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Ernest Ansermet

Ernest Ansermet (November 11, 1883 - February 20, 1969) was a Swiss conductor.

A contemporary of Wilhelm Furtwangler and Otto Klemperer, and like them a conductor of 20th century music, Ansermet represents a very different tradition and approach. A native of the Romande region (French-speaking) of Switzerland, he was originally a mathematics professor who took to conducting locally. Travelling in France he met both Debussy and Ravel and consulted them on the performance of their works. During the First World War he met Stravinsky who was exiled in Switzerland, and began a lifelong association with Russian music.

In 1918 he founded his own orchestra, the Orchestre de la Suisse Romande[?]. He travelled widely in Europe and America and became famous for accurate performances of difficult modern music, making first recordings of several works such as Stravinsky's Capriccio with the composer as soloist.

Ansermet was one of the first in the classical music field to take the new jazz music seriously, and in 1919 wrote an article praising Sidney Bechet.

After World War II Ansermet and his orchestra rose to international prominence through a long-standing contract with Decca Records, and between then and his death he recorded most of his repertoire, often two or three times. His interpretations were widely regarded as admirably clear and authoritative, though they were not without their detractors, and differed notably from those of othetr famous 20th century specialists, notably Pierre Monteux and Stravinsky himself. Ansermet disapproved of Stravinsky's practice of revising his works and always played the original versions. Although famous for performing much modern music by other composers such as Arthur Honegger and Frank Martin, he avoided altogether the music of Arnold Schoenberg and his associates, even writing a long book (Les Fondaments de la Musique dans la Conscience Humaine) in which he sought to prove that Schoenberg's idiom was false and irrational.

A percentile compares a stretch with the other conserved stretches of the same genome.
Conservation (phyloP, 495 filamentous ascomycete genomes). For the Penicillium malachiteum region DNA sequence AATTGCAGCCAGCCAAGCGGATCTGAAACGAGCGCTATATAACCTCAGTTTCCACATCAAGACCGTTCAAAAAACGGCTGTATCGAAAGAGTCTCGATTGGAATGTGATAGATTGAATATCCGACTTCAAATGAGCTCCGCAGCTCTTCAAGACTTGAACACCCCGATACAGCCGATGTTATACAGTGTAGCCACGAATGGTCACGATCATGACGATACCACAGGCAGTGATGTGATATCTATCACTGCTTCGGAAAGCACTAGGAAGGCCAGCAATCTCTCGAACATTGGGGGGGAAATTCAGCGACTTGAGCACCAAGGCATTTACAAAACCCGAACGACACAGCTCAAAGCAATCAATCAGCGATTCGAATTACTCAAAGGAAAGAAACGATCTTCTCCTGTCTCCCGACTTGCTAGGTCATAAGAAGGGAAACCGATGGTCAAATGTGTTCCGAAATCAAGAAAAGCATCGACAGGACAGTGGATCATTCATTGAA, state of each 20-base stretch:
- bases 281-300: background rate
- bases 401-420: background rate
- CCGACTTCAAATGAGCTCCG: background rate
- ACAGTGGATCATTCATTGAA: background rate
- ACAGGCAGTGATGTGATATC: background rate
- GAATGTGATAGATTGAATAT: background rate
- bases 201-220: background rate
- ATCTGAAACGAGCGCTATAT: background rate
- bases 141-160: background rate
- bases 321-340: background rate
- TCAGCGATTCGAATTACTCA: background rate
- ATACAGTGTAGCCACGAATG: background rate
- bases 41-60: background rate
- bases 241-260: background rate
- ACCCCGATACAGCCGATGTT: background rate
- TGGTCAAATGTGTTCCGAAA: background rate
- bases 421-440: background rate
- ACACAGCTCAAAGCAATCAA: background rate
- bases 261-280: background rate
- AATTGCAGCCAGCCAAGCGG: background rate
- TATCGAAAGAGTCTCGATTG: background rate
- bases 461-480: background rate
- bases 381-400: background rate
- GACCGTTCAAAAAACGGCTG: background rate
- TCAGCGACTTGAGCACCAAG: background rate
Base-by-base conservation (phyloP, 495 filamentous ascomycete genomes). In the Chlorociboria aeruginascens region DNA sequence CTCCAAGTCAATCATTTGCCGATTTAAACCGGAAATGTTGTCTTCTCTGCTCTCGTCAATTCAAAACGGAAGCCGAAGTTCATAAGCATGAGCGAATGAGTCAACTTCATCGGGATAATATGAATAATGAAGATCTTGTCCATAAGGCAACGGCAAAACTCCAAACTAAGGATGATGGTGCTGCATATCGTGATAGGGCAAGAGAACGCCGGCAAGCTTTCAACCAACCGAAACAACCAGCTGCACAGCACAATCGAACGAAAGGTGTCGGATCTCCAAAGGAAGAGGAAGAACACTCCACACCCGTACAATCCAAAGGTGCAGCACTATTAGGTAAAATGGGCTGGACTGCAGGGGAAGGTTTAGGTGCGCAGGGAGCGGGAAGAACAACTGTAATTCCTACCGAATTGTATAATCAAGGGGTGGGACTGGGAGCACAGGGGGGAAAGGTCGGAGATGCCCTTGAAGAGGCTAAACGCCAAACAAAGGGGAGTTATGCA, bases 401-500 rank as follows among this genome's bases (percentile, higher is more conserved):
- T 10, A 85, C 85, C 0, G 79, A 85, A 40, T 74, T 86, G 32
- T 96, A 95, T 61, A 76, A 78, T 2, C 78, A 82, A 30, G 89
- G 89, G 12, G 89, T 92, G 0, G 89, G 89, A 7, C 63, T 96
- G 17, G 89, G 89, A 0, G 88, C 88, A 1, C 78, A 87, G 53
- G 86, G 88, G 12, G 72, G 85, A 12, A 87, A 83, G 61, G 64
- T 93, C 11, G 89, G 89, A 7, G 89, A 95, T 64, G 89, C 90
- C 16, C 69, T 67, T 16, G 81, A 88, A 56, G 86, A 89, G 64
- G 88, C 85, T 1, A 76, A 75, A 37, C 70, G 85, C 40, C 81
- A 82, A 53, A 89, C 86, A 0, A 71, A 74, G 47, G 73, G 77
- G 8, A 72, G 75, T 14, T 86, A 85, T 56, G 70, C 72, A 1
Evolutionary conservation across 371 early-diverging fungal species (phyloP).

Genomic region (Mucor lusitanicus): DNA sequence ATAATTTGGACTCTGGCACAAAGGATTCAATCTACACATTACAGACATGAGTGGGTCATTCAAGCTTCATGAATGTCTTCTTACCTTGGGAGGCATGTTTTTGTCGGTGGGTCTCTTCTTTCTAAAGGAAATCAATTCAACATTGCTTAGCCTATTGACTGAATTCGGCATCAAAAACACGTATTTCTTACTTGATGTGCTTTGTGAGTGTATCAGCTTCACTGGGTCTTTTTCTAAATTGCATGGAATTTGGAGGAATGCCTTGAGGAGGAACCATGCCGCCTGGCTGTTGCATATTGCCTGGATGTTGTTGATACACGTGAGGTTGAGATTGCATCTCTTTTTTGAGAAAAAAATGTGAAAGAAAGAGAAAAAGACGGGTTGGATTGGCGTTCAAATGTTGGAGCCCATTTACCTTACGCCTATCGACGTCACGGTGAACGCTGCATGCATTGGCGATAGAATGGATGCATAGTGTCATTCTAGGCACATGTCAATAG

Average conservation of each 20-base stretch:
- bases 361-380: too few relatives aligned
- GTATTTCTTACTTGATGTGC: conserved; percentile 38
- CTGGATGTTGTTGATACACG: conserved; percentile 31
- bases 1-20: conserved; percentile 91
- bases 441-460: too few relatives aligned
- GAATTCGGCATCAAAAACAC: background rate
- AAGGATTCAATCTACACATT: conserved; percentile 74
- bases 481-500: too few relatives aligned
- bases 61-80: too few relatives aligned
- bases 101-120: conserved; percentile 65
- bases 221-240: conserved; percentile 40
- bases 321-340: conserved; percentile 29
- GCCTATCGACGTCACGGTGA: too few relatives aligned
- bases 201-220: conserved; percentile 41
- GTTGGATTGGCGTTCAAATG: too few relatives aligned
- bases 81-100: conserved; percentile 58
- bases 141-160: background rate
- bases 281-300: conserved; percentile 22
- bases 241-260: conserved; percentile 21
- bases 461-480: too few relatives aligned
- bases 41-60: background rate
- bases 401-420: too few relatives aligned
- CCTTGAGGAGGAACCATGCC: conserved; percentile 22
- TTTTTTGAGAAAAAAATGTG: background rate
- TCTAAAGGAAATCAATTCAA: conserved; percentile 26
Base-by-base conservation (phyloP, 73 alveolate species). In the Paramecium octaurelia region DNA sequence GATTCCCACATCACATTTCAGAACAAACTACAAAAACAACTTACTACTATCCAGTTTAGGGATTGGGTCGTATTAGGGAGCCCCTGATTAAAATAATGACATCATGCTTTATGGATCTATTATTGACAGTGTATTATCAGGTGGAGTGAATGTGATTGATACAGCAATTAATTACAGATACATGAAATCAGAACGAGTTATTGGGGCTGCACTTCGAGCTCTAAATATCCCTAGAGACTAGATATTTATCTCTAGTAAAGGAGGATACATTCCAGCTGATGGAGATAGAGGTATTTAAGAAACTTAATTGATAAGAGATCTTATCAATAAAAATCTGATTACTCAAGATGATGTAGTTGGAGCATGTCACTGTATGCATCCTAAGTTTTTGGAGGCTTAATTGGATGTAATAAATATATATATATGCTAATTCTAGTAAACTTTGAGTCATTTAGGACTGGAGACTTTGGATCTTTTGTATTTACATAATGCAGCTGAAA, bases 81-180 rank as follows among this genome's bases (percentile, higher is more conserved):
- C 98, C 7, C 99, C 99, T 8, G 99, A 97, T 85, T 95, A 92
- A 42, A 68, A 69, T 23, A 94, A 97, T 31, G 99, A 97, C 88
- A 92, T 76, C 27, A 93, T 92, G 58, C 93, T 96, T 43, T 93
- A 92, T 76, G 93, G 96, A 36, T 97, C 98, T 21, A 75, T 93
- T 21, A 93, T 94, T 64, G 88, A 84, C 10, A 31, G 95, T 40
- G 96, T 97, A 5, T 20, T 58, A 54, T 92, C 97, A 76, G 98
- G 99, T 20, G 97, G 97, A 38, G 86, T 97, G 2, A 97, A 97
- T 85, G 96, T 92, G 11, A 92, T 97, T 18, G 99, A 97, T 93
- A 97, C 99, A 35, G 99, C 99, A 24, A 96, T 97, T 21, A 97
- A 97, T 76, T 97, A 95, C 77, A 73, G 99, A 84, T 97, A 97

Ansermet was an ardent man who argued his opinions vehemently. He was notable in Britain for his argumentative rehearsals with British orchestras, who were used to the more jovial style of Thomas Beecham and Adrian Boult. His last recording, typically of Stravinsky's Firebird, was made in London with the New Philharmonia Orchestra, and a recording of the rehearsals and sessions was made as a memorial to him.

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